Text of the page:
Interlude: Other People's Poetry

Photo: Eric Montfort // CC BY-ND 2.0

The Destination
by Jane Hirshfield

I wanted something, I wanted. I could not have it.
Irremediable rock of refusal, this world thick with bird song,
tender with starfish and apples.
How calming to say, "Turn right at the second corner,"
and be understood,
and see things arrive as they should at their own destination.
Yet we speak in riddles
"Turn back at the silence." "Pass me the mountain."
To the end we each nod, pretending to understand.


May Is Ehlers-Danlos Syndrome Awareness Month

art by Lora Mathis

May Is Ehlers-Danlos Syndrome Awareness Month.

No other disease in the history of medicine has been neglected in such a way.
--Dr. Rodney Grahame

I cannot think of a single illness that needs more awareness than EDS. It is not taught in medical school; most doctors have never heard of it. 

EDS is a genetic disorder that causes defective connective tissue. I was born with it, and started showing what would later be recognized as symptoms very young. 

I was not diagnosed until just before my 30th birthday.

In the intervening time, I was blamed for my illness. I was told by an allergist that I was making it up, that I was "doing it for attention". I was told by an emergency room doctor that "women just have pain sometimes." I was told by a neurologist that I was "performing illness" to cope with some suppressed childhood trauma. I was told that what I was experiencing was not real. 

My experience is not uncommon. The average time to diagnosis for people with EDS is ten years. Most of those people are women.

For you and your loved ones--because you likely know somebody who has EDS and does not yet know--just learn the basics.

I've written a little about the experience of living with EDS and its comorbidities in Pacific Standard, Luna Luna, and Quail Bell magazines.

This website is for my writing. But at times, my illness makes it difficult and even impossible to write, and I wanted you to know why.



Some more welcome news: two of my space poems will appear in the book Unrequited: An Anthology of Love Poems About Inanimate Objects. It's a terrific collection, and I'm really happy to be a part of it.

I'll be reading both poems at the book launch party on Friday, June 17 at 7 p.m. at Upshur Street Books in D.C. Come say hi, eat some snacks, and hear some poems. Maybe buy a book. If that's not a good way to spend a Friday night, I don't know what is.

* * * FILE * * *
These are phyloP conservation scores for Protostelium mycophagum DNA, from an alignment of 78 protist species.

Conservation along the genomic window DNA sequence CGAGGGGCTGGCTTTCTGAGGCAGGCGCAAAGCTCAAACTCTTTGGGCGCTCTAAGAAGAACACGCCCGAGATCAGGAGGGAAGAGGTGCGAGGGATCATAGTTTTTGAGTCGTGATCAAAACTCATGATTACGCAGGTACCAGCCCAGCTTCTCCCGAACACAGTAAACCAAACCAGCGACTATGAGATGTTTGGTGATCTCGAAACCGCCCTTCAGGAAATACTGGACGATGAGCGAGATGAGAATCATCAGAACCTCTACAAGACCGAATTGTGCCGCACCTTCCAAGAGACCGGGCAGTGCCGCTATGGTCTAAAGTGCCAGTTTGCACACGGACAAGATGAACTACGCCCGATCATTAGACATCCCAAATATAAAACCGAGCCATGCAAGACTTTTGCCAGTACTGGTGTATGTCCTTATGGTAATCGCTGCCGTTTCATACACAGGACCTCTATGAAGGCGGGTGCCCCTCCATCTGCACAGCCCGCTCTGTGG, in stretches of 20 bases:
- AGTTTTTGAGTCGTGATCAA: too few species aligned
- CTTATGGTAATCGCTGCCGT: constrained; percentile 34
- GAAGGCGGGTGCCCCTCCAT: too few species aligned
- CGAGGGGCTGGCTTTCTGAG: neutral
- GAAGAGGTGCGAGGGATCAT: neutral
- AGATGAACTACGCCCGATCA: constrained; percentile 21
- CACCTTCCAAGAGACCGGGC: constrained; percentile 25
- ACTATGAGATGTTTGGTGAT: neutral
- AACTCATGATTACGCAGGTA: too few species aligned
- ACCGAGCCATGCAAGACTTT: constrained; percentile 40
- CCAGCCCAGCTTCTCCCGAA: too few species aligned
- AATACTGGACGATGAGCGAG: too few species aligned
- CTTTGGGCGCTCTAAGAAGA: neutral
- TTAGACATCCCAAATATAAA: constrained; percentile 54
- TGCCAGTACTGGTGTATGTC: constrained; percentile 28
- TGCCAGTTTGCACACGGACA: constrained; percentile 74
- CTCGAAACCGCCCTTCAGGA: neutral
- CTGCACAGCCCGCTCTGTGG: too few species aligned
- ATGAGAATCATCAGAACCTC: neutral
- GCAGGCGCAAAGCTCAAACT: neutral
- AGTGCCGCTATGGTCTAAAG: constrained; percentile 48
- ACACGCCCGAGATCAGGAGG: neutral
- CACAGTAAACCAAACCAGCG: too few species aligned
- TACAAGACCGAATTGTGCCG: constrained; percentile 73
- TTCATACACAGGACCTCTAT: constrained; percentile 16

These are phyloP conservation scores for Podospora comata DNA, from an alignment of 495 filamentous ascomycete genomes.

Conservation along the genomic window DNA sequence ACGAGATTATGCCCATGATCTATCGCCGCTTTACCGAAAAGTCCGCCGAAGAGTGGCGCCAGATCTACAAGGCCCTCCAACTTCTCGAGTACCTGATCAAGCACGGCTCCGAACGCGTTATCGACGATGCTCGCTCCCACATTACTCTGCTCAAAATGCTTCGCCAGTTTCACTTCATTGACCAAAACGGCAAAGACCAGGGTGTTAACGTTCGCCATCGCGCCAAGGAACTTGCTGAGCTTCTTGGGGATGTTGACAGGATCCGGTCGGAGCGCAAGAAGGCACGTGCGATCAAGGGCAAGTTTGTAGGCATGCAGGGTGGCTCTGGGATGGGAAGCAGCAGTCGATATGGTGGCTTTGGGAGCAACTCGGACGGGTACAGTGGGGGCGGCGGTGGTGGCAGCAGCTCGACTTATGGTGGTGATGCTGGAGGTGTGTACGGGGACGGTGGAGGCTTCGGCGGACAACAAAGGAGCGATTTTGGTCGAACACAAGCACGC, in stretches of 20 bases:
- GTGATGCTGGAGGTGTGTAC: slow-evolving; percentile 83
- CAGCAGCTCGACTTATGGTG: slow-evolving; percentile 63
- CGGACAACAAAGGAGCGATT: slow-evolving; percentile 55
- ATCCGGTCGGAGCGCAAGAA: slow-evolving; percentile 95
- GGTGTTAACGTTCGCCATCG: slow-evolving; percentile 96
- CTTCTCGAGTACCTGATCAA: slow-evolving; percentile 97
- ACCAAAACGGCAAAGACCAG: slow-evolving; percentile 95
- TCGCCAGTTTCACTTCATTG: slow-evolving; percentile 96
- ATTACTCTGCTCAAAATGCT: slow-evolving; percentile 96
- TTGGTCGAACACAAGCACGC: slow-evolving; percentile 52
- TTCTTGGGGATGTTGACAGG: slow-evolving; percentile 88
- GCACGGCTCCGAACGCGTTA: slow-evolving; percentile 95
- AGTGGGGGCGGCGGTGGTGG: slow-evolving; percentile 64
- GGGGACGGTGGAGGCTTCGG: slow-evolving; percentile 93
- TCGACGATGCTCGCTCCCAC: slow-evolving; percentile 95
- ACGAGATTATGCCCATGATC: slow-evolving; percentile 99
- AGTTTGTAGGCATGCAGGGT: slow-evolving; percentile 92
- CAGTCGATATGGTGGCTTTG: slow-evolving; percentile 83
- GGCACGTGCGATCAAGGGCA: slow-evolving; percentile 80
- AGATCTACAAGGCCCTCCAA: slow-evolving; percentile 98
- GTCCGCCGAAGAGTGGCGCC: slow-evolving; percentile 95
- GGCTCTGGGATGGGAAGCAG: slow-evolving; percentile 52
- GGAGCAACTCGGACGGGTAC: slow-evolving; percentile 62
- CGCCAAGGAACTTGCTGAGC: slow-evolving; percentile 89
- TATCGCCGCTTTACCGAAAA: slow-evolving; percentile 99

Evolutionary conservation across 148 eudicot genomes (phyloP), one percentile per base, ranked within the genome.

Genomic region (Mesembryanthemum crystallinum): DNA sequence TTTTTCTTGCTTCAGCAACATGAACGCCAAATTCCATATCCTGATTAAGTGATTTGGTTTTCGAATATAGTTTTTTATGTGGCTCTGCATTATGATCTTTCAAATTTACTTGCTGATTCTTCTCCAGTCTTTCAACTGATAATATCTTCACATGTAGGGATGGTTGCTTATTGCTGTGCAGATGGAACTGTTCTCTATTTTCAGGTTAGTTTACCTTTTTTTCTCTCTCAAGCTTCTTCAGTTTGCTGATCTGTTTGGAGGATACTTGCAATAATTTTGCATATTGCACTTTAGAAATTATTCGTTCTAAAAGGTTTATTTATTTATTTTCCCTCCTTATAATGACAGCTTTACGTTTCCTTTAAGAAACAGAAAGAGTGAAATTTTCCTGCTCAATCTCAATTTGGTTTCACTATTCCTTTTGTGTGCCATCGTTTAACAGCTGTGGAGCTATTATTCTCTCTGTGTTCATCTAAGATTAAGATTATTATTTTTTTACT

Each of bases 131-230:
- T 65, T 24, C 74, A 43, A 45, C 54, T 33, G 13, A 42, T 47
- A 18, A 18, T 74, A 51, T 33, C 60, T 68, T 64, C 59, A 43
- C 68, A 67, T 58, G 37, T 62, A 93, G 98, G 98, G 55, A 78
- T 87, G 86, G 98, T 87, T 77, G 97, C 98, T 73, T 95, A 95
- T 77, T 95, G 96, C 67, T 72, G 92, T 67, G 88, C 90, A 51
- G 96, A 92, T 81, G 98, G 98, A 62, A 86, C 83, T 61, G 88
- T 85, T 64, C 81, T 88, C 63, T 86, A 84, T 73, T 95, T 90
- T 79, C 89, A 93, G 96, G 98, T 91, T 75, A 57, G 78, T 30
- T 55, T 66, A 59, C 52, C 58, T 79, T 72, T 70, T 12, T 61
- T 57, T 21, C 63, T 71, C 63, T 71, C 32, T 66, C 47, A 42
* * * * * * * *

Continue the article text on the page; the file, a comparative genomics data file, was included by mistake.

More details are here.



A rose
A bow
A star

A hand
A fist
A jaw

In pink
In red
In blue-violet, mauve


New Essay in Luna Luna

I wrote about chronic illness, love, and The Fountain in Luna Luna magazine this week.

You can read the essay here: To the Man Who Would Save Me from My Own Life


Astrape Undone

Astrape Undone
From a cold bath I walk into the storm,
Waiting for electric winds to blow 
my hair dry.
A dark dress whips around my thighs.
Branches rush from my arms.

Yes, I am powerful these days.
And alone. And lost.

Sparks flash in the corner
Of my eye. Men are hungry
before they look, burned

One streetlamp extinguishes itself. Another explodes.
My stained lips twist like roots. 

The air and moon are with me now,
Empty-handed, a futile crowd:
Grandmother night herself 
Is no match for this grief.

photo by Peter Patau

more on Astrape here


Darwin's Finches

“In regard to the wildness of birds towards man, there is no other way of accounting for it… many individuals… have been pursued and injured by man, but yet have not learned a salutary dread of him.” 
Charles Darwin, The Voyage of the Beagle

Darwin's Finches
All right, fine, the first few finches
Couldn't have seen it coming.
They caught only dark shapes: 
Large, branch-winged birds lumbering,
Tipped with tufts of down.
Of course they were curious.
Of course they trusted the dark shapes
Were benevolent.

And you’re right: once
Those first birds had been grabbed,
Necks twisted, no,
They could not go back
To warn the others.

But the finches
Just kept coming, bird by trusting bird,
And the men kept killing them,
And the flock kept thinning.

You might think at some point
One bird might say to another,
You know, there’s something strange
About that beach—
Birds who go
Do not come back

And maybe
One bird did say this,
And maybe
The warned bird went anyway.

I guess I understand.

photo by flickr user vtluvbug79

 photo copyright.jpg
envye template.